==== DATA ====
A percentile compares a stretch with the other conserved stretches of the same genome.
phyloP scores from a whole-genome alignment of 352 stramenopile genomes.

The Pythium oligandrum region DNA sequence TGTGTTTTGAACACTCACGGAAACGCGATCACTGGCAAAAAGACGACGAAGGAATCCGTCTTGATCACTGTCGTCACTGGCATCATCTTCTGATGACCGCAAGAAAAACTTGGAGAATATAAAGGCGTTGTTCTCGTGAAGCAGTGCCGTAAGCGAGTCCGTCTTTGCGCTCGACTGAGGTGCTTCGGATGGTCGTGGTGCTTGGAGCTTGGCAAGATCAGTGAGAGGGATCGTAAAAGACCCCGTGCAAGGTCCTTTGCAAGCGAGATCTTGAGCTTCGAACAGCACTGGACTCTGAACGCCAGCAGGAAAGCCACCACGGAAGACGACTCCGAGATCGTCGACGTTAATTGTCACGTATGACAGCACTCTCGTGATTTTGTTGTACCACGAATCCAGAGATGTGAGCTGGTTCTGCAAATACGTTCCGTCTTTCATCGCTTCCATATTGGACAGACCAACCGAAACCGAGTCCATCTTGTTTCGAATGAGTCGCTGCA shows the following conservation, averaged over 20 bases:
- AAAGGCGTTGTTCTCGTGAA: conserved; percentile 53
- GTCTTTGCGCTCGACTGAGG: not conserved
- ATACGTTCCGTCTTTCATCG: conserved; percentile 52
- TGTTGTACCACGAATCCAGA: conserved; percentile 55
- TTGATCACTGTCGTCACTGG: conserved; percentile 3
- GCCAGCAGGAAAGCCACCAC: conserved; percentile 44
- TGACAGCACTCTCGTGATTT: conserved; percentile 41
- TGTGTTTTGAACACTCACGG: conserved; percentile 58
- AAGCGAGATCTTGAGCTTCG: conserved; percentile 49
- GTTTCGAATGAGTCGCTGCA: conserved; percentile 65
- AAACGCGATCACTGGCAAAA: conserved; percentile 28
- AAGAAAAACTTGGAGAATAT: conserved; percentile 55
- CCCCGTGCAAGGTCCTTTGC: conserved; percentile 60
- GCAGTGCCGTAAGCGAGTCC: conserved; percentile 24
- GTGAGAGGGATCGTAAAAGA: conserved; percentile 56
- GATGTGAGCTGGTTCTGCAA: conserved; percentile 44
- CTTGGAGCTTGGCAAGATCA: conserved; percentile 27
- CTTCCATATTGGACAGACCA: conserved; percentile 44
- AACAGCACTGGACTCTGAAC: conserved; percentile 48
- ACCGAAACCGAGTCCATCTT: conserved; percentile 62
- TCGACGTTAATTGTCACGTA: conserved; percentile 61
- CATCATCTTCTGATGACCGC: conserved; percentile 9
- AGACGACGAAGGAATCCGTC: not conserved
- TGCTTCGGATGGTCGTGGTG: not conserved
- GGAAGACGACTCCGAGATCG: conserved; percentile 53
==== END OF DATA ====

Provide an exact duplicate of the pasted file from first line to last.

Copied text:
A percentile compares a stretch with the other conserved stretches of the same genome.
phyloP scores from a whole-genome alignment of 352 stramenopile genomes.

The Pythium oligandrum region DNA sequence TGTGTTTTGAACACTCACGGAAACGCGATCACTGGCAAAAAGACGACGAAGGAATCCGTCTTGATCACTGTCGTCACTGGCATCATCTTCTGATGACCGCAAGAAAAACTTGGAGAATATAAAGGCGTTGTTCTCGTGAAGCAGTGCCGTAAGCGAGTCCGTCTTTGCGCTCGACTGAGGTGCTTCGGATGGTCGTGGTGCTTGGAGCTTGGCAAGATCAGTGAGAGGGATCGTAAAAGACCCCGTGCAAGGTCCTTTGCAAGCGAGATCTTGAGCTTCGAACAGCACTGGACTCTGAACGCCAGCAGGAAAGCCACCACGGAAGACGACTCCGAGATCGTCGACGTTAATTGTCACGTATGACAGCACTCTCGTGATTTTGTTGTACCACGAATCCAGAGATGTGAGCTGGTTCTGCAAATACGTTCCGTCTTTCATCGCTTCCATATTGGACAGACCAACCGAAACCGAGTCCATCTTGTTTCGAATGAGTCGCTGCA shows the following conservation, averaged over 20 bases:
- AAAGGCGTTGTTCTCGTGAA: conserved; percentile 53
- GTCTTTGCGCTCGACTGAGG: not conserved
- ATACGTTCCGTCTTTCATCG: conserved; percentile 52
- TGTTGTACCACGAATCCAGA: conserved; percentile 55
- TTGATCACTGTCGTCACTGG: conserved; percentile 3
- GCCAGCAGGAAAGCCACCAC: conserved; percentile 44
- TGACAGCACTCTCGTGATTT: conserved; percentile 41
- TGTGTTTTGAACACTCACGG: conserved; percentile 58
- AAGCGAGATCTTGAGCTTCG: conserved; percentile 49
- GTTTCGAATGAGTCGCTGCA: conserved; percentile 65
- AAACGCGATCACTGGCAAAA: conserved; percentile 28
- AAGAAAAACTTGGAGAATAT: conserved; percentile 55
- CCCCGTGCAAGGTCCTTTGC: conserved; percentile 60
- GCAGTGCCGTAAGCGAGTCC: conserved; percentile 24
- GTGAGAGGGATCGTAAAAGA: conserved; percentile 56
- GATGTGAGCTGGTTCTGCAA: conserved; percentile 44
- CTTGGAGCTTGGCAAGATCA: conserved; percentile 27
- CTTCCATATTGGACAGACCA: conserved; percentile 44
- AACAGCACTGGACTCTGAAC: conserved; percentile 48
- ACCGAAACCGAGTCCATCTT: conserved; percentile 62
- TCGACGTTAATTGTCACGTA: conserved; percentile 61
- CATCATCTTCTGATGACCGC: conserved; percentile 9
- AGACGACGAAGGAATCCGTC: not conserved
- TGCTTCGGATGGTCGTGGTG: not conserved
- GGAAGACGACTCCGAGATCG: conserved; percentile 53